Enel Latin America asked Liquid Waste Technology, LLC to design a LWT Pit Hog dredge equipped to excavate the main pond’s sediment from the Santa Maria River automatically.
Enel Latin America needed a solution for removal of sediment accumulating in the power generation water supply at its Greenfield El Canada Power Plant in western Guatemala at Zunil. Enel Latin America asked Liquid Waste Technology, LLC to design a LWT Pit Hog dredge equipped to excavate the main pond’s sediment from the Santa Maria River automatically. The LWT Pit Hog dredge was the efficient and economical choice due to its durability, low maintenance and low associated labor costs.
Enel is a US$50 billion diversified utility, among the three largest based in Europe, whose North and Latin American operations include over 70 clean power plants based on renewable sources such as hydro, wind, biomass, and geothermal with a combined output of over 600MW.
LWT specifically engineered the Pit Hog dredge to excavate the main pond’s sediment from the Santa Maria River while maintaining optimum production levels. This project is Enel’s second in Guatemala . Enel Latin America is dedicated to the development and operation of renewable energy power plants in Central America expects the new plant to add 43MW of capacity.
LWT and its representative Felix Montes of Femco S.A. in Guatemala worked closely with the Enel Latin America engineering team to design, manufacture, and install an automated dredging operation. Enel's engineering team of General Manager Ing. Juan Carlos Méndez and Plant Manager Florencio Gramajo visited the LWT plant in order to specify the correct controls, capabilities, and specifications to remove the sediment material effectively and at minimum cost.
Florencio Gramajo Enel's Plant Manager, said after the initial installation: “We have been able to keep the pond’s sediment at the same level with the LWT dredge even when the rainy season is at the highest”. Michael Young , LWT’s Service Manager, indicated 'While the inflow from the river and the amount of material already present made the job difficult, the operators were operating the dredge efficiently within just two days.' According to LWT Service Technician Fred Hoffman 'The customer was very impressed with the density of the material being pumped. They stated on several occasions that the discharge was much thicker than they had expected.'
An Allen Bradley Panel View 600 Operator Interface at both locations coordinates the various functions and controls. A LWT radio system provides the link from dredge to shore.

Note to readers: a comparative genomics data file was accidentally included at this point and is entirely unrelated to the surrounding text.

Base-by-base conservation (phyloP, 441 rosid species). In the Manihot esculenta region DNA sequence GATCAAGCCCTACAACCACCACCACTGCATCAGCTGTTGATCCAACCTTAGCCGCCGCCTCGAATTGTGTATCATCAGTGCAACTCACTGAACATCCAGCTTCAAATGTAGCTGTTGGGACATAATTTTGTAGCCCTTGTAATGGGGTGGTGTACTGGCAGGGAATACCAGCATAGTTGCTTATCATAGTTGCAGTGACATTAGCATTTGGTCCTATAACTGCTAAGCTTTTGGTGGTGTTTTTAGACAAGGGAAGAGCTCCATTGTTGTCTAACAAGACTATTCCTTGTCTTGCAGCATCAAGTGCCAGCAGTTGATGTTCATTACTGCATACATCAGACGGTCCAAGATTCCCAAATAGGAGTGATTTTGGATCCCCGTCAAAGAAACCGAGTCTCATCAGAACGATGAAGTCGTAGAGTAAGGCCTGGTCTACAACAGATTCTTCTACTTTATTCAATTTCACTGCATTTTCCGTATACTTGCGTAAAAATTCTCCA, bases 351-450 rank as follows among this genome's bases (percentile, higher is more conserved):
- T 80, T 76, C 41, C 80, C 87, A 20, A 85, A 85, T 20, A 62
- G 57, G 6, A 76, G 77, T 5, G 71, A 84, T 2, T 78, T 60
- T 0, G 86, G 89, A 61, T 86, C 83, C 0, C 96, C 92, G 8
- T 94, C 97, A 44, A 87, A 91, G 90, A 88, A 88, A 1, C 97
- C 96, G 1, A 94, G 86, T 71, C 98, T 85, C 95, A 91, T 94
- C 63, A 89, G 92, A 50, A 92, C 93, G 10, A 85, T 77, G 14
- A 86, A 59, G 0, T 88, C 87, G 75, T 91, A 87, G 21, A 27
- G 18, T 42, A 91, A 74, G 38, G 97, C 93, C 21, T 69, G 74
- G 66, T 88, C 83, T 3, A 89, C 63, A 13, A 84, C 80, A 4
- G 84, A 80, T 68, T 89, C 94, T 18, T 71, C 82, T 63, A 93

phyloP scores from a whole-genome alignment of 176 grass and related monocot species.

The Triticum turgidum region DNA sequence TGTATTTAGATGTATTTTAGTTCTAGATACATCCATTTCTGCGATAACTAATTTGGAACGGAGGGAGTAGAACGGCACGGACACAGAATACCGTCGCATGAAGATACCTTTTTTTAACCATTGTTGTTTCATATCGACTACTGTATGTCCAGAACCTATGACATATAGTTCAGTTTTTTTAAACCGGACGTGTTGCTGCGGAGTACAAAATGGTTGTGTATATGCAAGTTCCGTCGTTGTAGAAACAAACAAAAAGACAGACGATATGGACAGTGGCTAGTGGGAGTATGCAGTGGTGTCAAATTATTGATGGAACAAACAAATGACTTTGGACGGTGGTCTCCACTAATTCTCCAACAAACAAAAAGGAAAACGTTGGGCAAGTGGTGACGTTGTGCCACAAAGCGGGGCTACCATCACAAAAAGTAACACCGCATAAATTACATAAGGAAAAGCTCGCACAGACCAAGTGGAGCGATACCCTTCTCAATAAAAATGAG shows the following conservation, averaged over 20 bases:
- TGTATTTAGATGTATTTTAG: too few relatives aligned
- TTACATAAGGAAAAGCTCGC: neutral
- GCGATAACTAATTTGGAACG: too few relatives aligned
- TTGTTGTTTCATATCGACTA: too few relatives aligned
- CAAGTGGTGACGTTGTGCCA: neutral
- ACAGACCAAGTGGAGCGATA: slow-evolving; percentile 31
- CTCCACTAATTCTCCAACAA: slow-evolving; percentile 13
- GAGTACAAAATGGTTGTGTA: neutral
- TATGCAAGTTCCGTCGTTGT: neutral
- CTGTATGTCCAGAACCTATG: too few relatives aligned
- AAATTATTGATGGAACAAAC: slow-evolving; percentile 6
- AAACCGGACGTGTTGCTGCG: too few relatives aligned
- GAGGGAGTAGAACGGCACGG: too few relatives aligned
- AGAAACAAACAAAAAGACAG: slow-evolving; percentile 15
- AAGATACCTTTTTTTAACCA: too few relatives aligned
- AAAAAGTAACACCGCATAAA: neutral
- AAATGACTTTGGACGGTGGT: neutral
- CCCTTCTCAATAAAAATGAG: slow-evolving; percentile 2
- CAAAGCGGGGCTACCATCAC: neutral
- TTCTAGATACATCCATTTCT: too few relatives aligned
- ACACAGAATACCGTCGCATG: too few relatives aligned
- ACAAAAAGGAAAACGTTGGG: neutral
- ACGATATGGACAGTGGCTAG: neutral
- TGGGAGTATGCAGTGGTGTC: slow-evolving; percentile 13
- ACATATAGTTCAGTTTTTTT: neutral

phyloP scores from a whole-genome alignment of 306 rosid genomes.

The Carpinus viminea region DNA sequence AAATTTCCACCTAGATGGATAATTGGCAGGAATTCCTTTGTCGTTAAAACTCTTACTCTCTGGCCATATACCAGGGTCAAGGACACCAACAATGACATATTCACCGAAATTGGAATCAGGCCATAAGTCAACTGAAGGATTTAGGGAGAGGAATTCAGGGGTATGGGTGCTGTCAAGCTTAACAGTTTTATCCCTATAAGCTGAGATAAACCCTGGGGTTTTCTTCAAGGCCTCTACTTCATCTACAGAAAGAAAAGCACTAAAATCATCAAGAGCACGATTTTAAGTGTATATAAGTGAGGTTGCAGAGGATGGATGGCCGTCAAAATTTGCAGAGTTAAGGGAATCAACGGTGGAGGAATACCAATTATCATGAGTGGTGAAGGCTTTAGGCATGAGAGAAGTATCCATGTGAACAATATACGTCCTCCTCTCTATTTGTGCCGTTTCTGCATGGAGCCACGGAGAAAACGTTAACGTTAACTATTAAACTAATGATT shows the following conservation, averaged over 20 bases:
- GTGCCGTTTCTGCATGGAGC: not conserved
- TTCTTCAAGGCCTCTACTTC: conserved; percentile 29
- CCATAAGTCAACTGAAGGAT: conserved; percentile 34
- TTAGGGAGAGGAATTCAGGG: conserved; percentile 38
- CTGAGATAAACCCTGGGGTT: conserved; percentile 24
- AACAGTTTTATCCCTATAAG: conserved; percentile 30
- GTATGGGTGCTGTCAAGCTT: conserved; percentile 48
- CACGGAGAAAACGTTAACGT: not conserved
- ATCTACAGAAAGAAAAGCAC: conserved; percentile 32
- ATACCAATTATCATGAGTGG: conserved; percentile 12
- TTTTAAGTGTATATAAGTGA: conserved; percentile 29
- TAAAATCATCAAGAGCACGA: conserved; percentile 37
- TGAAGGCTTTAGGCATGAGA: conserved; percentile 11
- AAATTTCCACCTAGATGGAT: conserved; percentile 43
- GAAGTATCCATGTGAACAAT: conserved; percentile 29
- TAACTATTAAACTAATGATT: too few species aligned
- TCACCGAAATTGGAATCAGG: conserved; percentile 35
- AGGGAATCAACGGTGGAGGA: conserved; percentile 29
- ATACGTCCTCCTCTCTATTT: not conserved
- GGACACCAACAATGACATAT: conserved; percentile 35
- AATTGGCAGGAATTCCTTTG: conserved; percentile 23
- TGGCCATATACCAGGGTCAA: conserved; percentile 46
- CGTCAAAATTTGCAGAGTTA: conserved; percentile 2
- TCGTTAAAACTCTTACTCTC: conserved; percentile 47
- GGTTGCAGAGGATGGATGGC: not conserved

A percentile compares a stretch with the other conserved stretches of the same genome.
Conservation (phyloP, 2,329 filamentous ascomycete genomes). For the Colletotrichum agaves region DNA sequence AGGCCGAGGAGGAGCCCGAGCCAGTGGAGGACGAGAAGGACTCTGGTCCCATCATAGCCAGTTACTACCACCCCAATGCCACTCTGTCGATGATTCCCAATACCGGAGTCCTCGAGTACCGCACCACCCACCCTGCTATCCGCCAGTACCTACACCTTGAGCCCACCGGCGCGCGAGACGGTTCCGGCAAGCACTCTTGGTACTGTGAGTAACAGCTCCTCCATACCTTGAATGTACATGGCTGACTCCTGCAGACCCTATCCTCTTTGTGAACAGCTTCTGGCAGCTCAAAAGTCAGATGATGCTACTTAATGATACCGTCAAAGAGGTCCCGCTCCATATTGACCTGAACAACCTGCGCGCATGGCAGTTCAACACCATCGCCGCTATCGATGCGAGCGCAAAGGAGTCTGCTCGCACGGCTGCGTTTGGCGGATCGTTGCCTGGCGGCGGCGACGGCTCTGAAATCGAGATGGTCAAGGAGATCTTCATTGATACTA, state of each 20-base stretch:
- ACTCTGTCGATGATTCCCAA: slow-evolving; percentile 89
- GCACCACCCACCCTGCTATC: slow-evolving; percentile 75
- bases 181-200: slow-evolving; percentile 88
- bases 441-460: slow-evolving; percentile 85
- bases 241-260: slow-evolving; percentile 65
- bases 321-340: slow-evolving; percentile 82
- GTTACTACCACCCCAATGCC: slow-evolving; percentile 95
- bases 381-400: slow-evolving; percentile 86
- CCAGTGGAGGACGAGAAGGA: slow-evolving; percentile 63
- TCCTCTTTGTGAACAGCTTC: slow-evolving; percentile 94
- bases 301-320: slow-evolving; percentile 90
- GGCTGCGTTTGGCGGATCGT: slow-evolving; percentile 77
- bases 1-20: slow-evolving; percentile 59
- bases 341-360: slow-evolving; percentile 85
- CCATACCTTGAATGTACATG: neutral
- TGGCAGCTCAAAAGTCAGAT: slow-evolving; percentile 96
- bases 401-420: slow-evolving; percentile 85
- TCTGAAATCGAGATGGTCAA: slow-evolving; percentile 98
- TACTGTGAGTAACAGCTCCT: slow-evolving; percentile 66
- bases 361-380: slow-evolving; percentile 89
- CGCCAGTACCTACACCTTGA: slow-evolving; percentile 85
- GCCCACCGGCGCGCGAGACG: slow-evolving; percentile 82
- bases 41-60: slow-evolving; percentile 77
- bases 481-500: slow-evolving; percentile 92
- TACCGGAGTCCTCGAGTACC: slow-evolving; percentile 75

Liquid Waste Technology is the world leader in designing remote controlled dredging systems. LWT’s remote controlled systems can be operated via multiple methods, including hand-held radio remote control transmitters and fixed shore‑mounted control panels. The LWT Pit Hog dredge is designed to remove sediments from reservoirs, settling lagoons and wastewater treatment ponds. The Pit Hog excavates and transports these settled solids as slurry through a piping system to a pre-determined location.
LWT’s low voltage electronic controls make possible totally automated and remote controlled operations. LWT programs a PLC (programmable logic controller) to control the dredge's automated functions and control loops, minimizing labor and maximizing production of solids at the set flow rate. This system is ideally suited for providing material to both de‑watering and continuous process systems. LWT supplies components and provides customized operational features to meet any project's specific operational needs.
Heavy duty steel pontoons provide the necessary flotation to support the on-board machinery and equipment in the water body. Principal features include the auger (excavator) head, submersible slurry pump, boom, boom hoist, traverse winch, electrical controls, and hydraulic system.
The functions of the auger head and the submersible slurry pump are essential for effective solids removal. The boom hoist positions the auger and submersible slurry pump vertically in the sediment while the traversing winch propels the machine forward and backward along a wire rope cable anchored at both ends of the lagoon. This proven design provides one of the most cost effective means of hydraulically dredging sediments on the market today.
The system utilizes a LWT designed rail type lateral move system for positioning and anchoring the winch traverse wire rope. Generally the system is comprised of two parallel rails located on opposite ends of the pond with the traverse cable stretched between them. The traverse cable is threaded through the treble sheave winch and cable guides on the dredge which propels the dredge forward and backward. After the floating discharge hose and/or pipe are connected to the dredge, it is ready to operate.